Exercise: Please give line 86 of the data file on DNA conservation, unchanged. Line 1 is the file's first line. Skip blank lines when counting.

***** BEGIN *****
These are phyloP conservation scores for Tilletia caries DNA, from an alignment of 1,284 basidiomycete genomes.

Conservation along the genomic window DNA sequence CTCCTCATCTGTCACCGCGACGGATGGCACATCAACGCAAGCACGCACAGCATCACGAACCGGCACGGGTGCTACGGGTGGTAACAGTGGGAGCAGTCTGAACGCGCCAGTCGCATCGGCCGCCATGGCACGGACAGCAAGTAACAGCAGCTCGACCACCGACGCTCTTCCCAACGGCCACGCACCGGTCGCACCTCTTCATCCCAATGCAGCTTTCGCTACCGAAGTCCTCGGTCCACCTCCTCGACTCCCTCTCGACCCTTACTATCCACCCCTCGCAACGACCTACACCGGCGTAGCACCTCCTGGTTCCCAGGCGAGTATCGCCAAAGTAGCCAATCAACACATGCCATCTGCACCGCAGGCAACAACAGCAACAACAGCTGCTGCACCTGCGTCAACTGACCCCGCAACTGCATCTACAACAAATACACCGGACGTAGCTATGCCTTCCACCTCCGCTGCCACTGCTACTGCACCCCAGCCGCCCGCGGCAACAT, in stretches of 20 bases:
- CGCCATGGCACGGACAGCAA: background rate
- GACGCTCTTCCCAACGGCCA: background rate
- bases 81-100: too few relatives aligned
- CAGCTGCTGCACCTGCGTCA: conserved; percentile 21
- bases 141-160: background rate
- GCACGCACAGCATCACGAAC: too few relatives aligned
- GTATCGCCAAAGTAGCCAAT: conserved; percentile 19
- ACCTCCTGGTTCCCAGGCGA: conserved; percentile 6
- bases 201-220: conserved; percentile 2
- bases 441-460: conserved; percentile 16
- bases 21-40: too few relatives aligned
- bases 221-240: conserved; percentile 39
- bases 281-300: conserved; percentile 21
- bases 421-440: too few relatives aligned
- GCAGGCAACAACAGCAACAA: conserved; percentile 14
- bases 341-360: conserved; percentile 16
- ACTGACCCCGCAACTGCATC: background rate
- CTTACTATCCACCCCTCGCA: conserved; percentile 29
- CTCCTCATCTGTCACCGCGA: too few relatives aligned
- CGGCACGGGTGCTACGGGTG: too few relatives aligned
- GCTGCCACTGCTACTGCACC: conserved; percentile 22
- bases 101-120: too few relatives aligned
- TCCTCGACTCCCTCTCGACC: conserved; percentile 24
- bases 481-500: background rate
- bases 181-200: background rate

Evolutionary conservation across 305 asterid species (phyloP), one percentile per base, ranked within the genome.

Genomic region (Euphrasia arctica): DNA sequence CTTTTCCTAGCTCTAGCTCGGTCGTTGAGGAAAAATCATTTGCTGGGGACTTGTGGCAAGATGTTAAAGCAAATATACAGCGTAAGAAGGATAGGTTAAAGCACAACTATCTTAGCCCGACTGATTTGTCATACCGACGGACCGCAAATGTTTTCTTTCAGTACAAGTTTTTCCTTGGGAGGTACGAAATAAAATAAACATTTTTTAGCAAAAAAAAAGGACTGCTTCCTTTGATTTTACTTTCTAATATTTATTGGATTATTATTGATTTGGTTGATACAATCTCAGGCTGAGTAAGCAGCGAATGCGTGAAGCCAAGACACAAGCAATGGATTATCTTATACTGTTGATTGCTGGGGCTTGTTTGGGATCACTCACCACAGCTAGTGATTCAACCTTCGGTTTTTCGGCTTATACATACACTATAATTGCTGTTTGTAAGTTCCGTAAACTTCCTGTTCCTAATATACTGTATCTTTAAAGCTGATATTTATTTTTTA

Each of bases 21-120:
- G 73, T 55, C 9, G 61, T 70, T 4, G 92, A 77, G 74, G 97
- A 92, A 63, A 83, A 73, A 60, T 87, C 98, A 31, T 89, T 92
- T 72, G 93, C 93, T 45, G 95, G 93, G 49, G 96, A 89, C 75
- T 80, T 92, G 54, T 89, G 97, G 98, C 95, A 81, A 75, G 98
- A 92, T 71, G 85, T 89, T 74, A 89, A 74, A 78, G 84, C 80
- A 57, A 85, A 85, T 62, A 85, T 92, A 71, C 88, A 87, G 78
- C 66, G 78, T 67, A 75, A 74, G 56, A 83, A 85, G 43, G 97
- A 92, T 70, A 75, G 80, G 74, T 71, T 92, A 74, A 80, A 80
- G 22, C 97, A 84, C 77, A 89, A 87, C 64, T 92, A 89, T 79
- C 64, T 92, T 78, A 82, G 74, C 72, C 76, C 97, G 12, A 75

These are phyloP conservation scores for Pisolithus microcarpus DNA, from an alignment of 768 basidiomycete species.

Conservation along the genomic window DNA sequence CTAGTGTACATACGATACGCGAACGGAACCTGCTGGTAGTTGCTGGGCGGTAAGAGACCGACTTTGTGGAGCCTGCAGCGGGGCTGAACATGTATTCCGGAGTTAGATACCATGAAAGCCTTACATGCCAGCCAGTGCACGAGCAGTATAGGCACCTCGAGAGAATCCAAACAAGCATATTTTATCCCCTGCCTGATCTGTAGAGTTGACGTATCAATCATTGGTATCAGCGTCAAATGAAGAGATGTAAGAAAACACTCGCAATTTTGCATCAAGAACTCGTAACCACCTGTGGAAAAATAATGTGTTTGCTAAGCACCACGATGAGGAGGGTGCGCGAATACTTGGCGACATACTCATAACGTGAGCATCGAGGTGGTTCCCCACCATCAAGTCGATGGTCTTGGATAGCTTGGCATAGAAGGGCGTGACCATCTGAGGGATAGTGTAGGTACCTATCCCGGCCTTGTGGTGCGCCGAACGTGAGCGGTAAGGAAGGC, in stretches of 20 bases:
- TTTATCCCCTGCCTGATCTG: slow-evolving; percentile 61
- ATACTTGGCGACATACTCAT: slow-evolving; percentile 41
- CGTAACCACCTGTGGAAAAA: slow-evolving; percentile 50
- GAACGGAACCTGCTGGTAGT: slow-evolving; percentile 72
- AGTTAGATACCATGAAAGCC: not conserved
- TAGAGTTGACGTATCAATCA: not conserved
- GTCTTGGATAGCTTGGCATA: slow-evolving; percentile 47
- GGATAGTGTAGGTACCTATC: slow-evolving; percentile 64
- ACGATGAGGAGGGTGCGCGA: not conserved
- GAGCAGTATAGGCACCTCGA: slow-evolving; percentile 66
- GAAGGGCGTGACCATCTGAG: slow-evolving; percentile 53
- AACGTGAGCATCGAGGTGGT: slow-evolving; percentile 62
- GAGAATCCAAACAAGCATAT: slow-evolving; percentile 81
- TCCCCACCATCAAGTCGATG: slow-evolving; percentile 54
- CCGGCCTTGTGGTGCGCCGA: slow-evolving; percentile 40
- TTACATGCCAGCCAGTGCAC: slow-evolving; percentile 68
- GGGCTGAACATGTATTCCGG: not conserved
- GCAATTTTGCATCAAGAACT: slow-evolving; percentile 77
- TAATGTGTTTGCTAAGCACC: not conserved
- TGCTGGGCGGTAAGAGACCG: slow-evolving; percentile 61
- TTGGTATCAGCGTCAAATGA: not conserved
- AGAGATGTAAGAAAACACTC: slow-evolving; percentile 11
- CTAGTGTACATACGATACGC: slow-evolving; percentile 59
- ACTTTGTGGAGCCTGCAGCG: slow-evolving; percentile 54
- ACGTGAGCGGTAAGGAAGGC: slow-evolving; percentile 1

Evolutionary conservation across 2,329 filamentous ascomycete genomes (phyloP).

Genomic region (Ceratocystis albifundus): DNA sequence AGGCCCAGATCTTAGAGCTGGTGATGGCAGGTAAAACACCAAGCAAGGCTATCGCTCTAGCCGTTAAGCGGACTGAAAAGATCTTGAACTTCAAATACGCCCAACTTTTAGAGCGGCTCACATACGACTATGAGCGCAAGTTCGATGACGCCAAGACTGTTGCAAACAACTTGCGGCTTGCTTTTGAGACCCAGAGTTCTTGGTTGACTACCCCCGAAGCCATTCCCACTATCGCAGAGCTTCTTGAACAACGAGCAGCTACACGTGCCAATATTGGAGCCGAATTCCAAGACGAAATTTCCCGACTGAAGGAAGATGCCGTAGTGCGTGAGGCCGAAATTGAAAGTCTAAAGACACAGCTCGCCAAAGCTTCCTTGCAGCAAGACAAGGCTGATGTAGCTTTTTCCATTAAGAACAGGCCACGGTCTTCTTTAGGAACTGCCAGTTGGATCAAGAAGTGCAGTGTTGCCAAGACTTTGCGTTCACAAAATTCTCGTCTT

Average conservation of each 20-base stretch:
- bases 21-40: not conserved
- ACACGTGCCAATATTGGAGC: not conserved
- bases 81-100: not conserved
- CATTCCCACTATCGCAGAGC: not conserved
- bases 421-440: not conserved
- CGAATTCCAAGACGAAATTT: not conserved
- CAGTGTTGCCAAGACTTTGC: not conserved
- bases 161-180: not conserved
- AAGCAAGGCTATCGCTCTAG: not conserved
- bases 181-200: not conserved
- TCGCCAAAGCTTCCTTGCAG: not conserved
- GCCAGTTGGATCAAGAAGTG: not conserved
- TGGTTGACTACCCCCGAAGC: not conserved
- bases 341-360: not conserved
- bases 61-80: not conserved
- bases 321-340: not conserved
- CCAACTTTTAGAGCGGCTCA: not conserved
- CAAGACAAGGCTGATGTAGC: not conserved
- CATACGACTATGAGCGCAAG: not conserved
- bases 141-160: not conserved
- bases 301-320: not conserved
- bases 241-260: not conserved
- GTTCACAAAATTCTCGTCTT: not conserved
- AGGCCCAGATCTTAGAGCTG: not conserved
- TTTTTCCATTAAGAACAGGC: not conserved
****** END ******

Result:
- bases 321-340: not conserved